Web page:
Recently came to the conclusion that all the modern and non-modern "parapsychological" practices I know of, the most productive is just working with the state of mind. No bat wings needed, nope :-) Even like Sufi whirling with this approach is only a tool, not a goal.
And one of the most interesting and practically useful states-of-mind that I've "tasted" over the last six months is the sliding between dreams and reality.
This is a state while you didn't really fell asleep, but you didn't really woke up as well :-). In my case, for some reason, it works easier on waking up than on falling into sleep. Metaphorically, this can be expressed in the form of an iceberg:
The picture is simple – let's imagine all knowledge available to one as a single iceberg, where consciousness is a small but open part; and the subconscious is large, but hidden. Fixing most of the attention on consciousness, we are awake; fixing most of the attention on the subconscious – we're dreaming. The transition to the state of sliding is fixation of attention on a narrow strip between dreams and reality.
That's like a state of trance. Yep.
Pros of being in this state:
1. Great integrity, unity of one's personality. "Slinig", you get more pleasure from just being.
2. The ability to receive direct and the most relevant knowledge at the moment. For example, when I've first entered the "slide" state, I was visiting a friend. An internet video was on, in which a middle-aged American guy fluently squealed something about wrestling; in English. I must say frankly, that my English is good, but far from excellent, especially in terms of spoken language - so I was not clearly perceiving what he was talking about. And wrestling at all didn't really interest me. While "sliding", I had not only understood every word of his – without translating, with all intonations and phraseological units; I've also imbued with his state, empathized him. The second time in the "slide" gave me the "true name" of the gel next to me. After sharing this fact, I've received the onfirmation: since childhood, she was dreaming of this name, and mother should have give it to her, if grandmother had not intervened.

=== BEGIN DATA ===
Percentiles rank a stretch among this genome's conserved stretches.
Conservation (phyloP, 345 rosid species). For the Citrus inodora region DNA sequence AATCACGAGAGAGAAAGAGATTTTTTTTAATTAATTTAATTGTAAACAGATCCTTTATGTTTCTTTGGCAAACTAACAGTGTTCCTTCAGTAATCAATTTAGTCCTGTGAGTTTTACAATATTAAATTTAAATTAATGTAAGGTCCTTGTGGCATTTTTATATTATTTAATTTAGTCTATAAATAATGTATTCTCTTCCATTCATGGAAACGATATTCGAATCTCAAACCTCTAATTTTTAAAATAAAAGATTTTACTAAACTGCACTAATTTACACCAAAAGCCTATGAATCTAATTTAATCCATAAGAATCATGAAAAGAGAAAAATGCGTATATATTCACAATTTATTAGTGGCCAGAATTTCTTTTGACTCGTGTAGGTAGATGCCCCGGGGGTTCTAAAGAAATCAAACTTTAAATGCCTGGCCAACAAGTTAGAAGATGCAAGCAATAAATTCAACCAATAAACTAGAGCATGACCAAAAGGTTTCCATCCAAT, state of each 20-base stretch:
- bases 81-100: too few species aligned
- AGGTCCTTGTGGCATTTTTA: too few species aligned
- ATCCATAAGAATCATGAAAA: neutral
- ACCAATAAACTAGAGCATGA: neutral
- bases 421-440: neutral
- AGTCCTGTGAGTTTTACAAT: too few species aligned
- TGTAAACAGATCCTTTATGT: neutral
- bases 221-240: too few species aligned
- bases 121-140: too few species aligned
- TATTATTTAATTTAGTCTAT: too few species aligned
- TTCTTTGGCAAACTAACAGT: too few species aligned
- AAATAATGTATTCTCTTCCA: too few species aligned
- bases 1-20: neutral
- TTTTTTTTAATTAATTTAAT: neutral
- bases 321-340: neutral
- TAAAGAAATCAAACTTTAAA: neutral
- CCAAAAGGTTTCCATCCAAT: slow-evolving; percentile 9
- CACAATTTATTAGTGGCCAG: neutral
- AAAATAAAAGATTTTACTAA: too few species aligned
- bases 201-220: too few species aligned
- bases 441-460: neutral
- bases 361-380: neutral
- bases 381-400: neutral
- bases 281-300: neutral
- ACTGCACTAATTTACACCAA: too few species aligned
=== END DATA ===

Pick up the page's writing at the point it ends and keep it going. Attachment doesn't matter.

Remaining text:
3. Ability to read books in a dream and remember the information that was read. Some researchers of the dream state consider that is impossible.
I do not use any special methods for the transition to the state of sliding, but as far as I know, Salvador Dali have used similar states. And he used the following method to enter, which he called "sleep with a key in hand": he sat in a comfortable chair with armrests, put a metal key in one (relaxed!) hand – so that when he fell asleep completely relaxed, the key would fall to the floor and woke him up. The attention did not have time to plunge deeply into sleep, and the artist could remember a couple of images from the dream upon waking up.
7-8 years ago I've practiced this method, however, without much success – either the falling key (spoon / fork / anything metal and not very heavy) hit the floor so quietly that I did not wake up; or when I put a metal bowl right under the hand, the sound was so deafening that the image of sleep was completely lost due to fright. But, in any case, this practice gave a certain effect: who knows, if I have not performed that practice, could I now transfer my consciousness into a sliding state using only my willpower?
Try it; you might succeed. But keep in mind, the main thing is the inner effort, practice is just a helper, a tool.
8/23/2011 10:36:01 PM
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